Exhibition: A Small Needful Fact ( after a poem by Ross Gay)
Assembly Room + Artfare
July 7 - July 26, 2020


Alicja Gaskon, Phoenix I, oil stick, ink on cotton paper, 9x11 in, unique print,  2020
For more info : www.assemblyroom.nyc

Featuring works by Mildred Beltre, Karen J. Revis, Margaret Roleke, Glendalys Medina, Ronald Hall,
Azikiwe Mohammed, Alicja Gaskon, Lola Flash, Krystyna Printup, Kelly Popoff and Ivan Rios Fetchko

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Press Release

With all the pain and anger currently surfacing in the US and spreading across the world, we are at a moment of historic accountability.
Gay’s poem “A Small Needful Fact” relates to the subject of Eric Garner’s death by the New York City police. By sharing with the reader that Garner worked for some time in the Horticultural Department at Parks and Recreation
-a small and necessary fact- the poet opens us up to the possibility “perhaps, that with his very large hands, perhaps, in all likelihood, he put gently into the earth some plants” which grow, provide shelter, beautify, convert sunlight, and make it “easier for us to breathe.” Gay’s poem both questions our knowledge of real world facts and leads us to imagine other possibilities.

Artists, while isolated from their families and communities, are bringing the historical past into a conversation with the present as they address daily occurrences of social injustice that come as consequences of past divisions. They demonstrate with potency and poignancy how art can guide us out of our confusion, anger and grief. Their modes of assemblage, activism, and representation are ancestral and innovative; from photography to sculpture to painting to mixed media art, respond to problems of personal and national identity, anti imperial struggles, and bring to light abuses of power and privilege. Their bold freedom expands our imagination of what the future of America can be.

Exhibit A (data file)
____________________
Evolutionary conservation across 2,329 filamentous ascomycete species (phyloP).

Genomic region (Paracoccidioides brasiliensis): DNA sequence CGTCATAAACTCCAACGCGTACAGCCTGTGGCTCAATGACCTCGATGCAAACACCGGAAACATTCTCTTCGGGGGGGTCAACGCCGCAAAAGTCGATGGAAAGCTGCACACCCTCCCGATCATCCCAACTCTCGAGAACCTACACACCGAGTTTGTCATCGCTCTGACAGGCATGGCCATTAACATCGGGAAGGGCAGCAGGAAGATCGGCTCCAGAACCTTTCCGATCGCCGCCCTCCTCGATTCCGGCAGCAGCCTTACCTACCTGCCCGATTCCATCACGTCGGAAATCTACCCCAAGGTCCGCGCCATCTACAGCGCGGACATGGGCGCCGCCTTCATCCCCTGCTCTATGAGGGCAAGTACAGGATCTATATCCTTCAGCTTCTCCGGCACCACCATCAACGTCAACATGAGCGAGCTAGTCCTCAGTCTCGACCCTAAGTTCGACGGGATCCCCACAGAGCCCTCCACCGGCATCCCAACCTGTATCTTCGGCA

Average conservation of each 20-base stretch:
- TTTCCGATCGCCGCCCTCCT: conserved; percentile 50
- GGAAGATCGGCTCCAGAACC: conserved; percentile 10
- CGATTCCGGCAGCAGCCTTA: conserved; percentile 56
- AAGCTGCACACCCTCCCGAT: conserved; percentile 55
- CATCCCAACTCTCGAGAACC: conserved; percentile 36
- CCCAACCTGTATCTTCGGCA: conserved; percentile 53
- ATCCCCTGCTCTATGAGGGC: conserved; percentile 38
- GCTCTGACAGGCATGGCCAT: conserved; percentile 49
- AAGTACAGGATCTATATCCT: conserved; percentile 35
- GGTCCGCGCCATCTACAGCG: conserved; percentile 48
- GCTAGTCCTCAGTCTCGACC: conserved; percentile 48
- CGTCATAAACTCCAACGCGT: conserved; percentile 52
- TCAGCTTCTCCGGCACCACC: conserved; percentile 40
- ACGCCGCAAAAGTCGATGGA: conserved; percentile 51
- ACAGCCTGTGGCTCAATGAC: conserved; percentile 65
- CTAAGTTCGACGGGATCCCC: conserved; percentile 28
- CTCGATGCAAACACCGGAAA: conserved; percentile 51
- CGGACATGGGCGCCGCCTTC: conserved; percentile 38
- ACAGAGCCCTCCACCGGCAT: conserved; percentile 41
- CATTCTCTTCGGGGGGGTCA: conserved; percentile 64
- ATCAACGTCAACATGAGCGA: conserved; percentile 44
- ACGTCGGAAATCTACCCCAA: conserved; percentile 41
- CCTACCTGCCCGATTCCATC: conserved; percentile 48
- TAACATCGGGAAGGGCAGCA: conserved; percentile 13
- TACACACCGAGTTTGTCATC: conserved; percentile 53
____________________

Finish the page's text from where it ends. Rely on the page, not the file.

A Small Needful Fact (Ross Gay)
Is that Eric Garner worked
for some time for the Parks and Rec.
Horticultural Department, which means,
perhaps, that with his very large hands,
perhaps, in all likelihood,
he put gently into the earth
some plants which, most likely,
some of them, in all likelihood,
continue to grow, continue
to do what such plants do, like house
and feed small and necessary creatures,
like being pleasant to touch and smell,
like converting sunlight
into food, like making it easier
for us to breathe.


Ross Gay is the author of Catalog of Unabashed Gratitude (University of Pittsburgh Press, 2015), winner of the National Book Critics Circle Award and the Kingsley Tufts Award.